Monday, May 11, 2015
British strategy during World War II and imperialism
Winston Churchill is frequently quoted as saying that he did not become the King’s First Minister in 1940 to preside over the dissolution of the British Empire, implying that his primary aim in the war was to see that the Empire emerged intact. But this comment, his public backing for the Empire and his extremely prickly reactions to efforts by US President Roosevelt and his Secretary of State, Cordell Hull, to involve themselves in Indian affairs give a misleading impression of British policy towards Asia and the Pacific during World War II (James 1970: 179–215; Sherwood 1949: 516; Charmley 1993: 495; Hull 1948: 1482–95). Government Ministers knew that they would have to accept Indian independence after the war, however much Churchill himself disliked this. Ministers were only too well aware that Britain’s position in South East Asia had been undermined by the loss of Malaya and Burma. As ministerial diaries make clear, the Foreign Secretary, Anthony Eden, took seriously both Roosevelt’s idea of Britain, China and the US sharing control of Malaya after its recapture, and Chinese demands to regain Hong Kong (Barnes and Nicholson 1988: 831, 833, 851). In terms of defence, Ministers focused their attention on the protection of Britain itself, on the battle of the Atlantic to keep Britain’s supplies coming despite the U-boat offensive and on the desert war to protect the Middle East, with its precious oil resources. Offensively, they planned to intensify the strategic bombing of German cities in order to undermine their morale, clear the whole of French North Africa of Axis forces, support the Soviet struggle with weapons and supplies, invade Italy and subsequently liberate France and the rest of Europe. Asia and the Pacific were to be left until every one of these other goals had been achieved, or were well on the way to achievement. As the Commander of British Forces in Burma, William Slim, put it after the war:
It was unavoidable that the Fourteenth Army should be the Cinderella of all the Armies, receiving only what the richer sisters in Africa and Europe could spare. As a result throughout the campaign, we were short of men, equipment and ammunition. (SLIM 2–3, 6 February 1946)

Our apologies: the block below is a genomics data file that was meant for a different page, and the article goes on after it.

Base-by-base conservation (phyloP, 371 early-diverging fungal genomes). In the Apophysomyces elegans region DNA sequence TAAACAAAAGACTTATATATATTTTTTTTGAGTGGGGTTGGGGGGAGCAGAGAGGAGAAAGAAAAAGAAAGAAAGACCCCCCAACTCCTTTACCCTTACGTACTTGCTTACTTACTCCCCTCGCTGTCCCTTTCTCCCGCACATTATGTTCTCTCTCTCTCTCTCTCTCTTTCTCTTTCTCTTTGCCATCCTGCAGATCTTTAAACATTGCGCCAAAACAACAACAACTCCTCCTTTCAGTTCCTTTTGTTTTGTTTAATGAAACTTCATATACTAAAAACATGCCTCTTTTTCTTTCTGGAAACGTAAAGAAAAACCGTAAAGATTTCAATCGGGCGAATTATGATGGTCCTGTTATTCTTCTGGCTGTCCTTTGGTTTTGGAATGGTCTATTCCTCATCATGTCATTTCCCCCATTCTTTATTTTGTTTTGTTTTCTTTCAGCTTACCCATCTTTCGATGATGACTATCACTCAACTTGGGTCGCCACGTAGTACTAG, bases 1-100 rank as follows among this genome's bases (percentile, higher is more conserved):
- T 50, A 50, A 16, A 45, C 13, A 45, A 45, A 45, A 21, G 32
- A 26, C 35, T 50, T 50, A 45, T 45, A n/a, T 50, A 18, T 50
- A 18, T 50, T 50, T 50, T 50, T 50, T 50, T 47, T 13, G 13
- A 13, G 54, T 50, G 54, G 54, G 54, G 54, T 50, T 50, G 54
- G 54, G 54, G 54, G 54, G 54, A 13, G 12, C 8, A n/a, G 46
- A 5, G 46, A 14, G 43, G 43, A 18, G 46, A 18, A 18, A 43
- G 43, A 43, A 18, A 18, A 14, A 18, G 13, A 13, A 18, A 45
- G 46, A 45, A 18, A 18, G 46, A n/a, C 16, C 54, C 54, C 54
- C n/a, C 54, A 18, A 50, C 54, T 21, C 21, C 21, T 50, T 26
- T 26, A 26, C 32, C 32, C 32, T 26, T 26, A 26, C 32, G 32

Thus, the 750,000 Anglo-Indian forces involved in desperate fighting along a 700 mile front in Burma considered themselves ‘forgotten’ by London and, as a result, allegedly voted against the Conservatives in the 1945 general election. Slim said that he told Churchill before the election that 70 per cent of the men in his army would vote Labour and the other 30 per cent would abstain out of affection for the Prime Minister (Young 1980: 716).
The way in which the India–Burma theatre was marginalized by London was epitomized by the allocation of aircraft. Amery and Slim were in agreement that air power was crucial in Asia. Because of the great size of the theatre, Amery wanted more transport aircraft and towed gliders for assaults (AMEL 2/1/33 file 3, Letter of 18 November 1941). Slim believed that British troops could achieve superiority over their enemies in Burma only if they made extensive use of transport and ground support aircraft. Backed by Churchill, the Royal Air Force (RAF) responded unenthusiastically, as it was doggedly husbanding resources for the strategic bombing campaign against Germany. But the value of the air transport which the Indian authorities managed to prise loose from London was demonstrated overwhelmingly in Burma for evacuating casualties and for keeping his forces supplied even when surrounded by Japanese. Using 340 transports, Slim moved six of his divisions by air, landing 2,000 tons of men and supplies daily. There was nothing like it again until the Berlin airlift in 1948–49, when the whole of US and British air power was involved (SLIM 3–2; Barnes and Nicholson 1988: 804; Calvocoressi et al. 1989: 532; RAF Historical Society 1995: 89–91). According to Slim, the great Japanese advantages were in the courage and mobility of their troops: ‘our one real advantage over the Jap – air supremacy gained by the sheer skill and courage of the allied air forces – gave us the answer’. Desperate struggles to penetrate thick jungle, at which the frugal and courageous Japanese excelled, could be avoided to some extent by air supply (SLIM 3–2, Lecture to the Press Club).